Noel Coward made a number of significant contributions to theatre in the 20th century, both in England and the United States. You may be familiar with some of his lighter works, but Coward could manipulate drama in much the same way he did comedy, as the new production of Coward's 1924 drama The Vortex, which opened last night, amply proves.
The Vortex is about many things, but perhaps especially about the difference between surface appearances and the truth that lies beneath. One of the characters rightly observes that they are all caught in "the ceaseless din of trying to be amused," and they will pay any price. The play's complex, often irrational characters are frequently too willing to do just that.
Florence and David Lancaster (Kathryn Gracey and Andrew Shulman) have lost most of the zest in their marriage, which has encouraged Florence to start a relationship with the much younger Tom (Louis Cancelmi). When her son, Nicky (James Kaliardos), returns to his parents after a year working in Paris, he brings along his fiancee, Bunty (Elisabeth Waterston), and another darker surprise of his own.
One of Coward's most striking achievements is in preventing the play from descending too far into ugliness. He always keeps the purpose of the story clear, and handles the transition from light to dark throughout the piece with great ease. There are laughs to be found in the play, and there are times that The Vortex almost seems like a comedy, but the play remains well balanced from beginning to end.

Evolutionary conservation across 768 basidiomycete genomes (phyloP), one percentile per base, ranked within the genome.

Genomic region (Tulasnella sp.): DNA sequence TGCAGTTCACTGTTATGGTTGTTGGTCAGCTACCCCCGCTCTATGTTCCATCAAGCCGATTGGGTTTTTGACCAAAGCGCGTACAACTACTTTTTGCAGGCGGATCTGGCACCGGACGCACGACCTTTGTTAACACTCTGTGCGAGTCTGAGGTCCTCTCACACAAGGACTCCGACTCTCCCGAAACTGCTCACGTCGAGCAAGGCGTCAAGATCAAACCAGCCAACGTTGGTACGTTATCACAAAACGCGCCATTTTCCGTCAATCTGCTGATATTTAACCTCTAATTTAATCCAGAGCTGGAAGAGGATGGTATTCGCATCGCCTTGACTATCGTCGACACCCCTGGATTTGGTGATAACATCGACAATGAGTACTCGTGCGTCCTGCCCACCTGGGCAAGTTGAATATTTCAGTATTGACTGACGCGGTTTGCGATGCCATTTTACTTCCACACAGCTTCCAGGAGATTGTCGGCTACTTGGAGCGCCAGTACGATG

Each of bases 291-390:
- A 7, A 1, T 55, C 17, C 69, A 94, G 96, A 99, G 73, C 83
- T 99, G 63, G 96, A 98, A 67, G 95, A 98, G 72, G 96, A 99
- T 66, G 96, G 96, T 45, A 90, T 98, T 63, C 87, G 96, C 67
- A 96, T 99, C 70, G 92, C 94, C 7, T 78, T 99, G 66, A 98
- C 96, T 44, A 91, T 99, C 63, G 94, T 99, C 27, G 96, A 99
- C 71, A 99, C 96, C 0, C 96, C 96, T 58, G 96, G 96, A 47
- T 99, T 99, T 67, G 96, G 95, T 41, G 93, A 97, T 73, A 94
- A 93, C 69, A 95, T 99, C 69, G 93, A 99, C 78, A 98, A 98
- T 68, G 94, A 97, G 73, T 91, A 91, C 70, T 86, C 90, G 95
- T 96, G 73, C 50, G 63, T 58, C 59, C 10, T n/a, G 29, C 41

To this end the direction, by Trip Cullman, assists greatly. Cullman almost seems to be working with Coward to keep the play's tension and humor in check, without allowing the play to lapse into satire or melodrama. Though the action does lag once or twice, Cullman is also generally able to keep the show moving briskly through its three intermissionless acts. Isabel Toledo's slightly exaggerated but elaborate costumes, Ruben Toledo's eye-catching sets (augmented by Dru Whitacre's striking projections), and Martin Posta's lights, all appointed in black and white, brilliantly support Cullman's work and Coward's play.
The actors also do not disappoint. As the centerpieces of the play, Gracey's Florence and Kaliardos's Nicky garner the most attention, and both do very well, especially as the play approaches its final, dramatic scenes. Though Alexandra Oliver, as Florence's friend and confidant Helen, and Tessa Auberjonois as a frustrated singer, stand out among the other cast members, everyone turns in a detailed, effective performance.
The Vortex encourages us to remember that nothing should necessarily be taken at face value, and that taking the easy road doesn't always lead to success or happiness. These lessons could equally as well be applied to the author of the play, who proved, in one of his earliest efforts, that he should not be dismissed as a dramatic playwright himself. If you need to convince yourself of Coward's ability, allow this production of The Vortex to remove all doubt.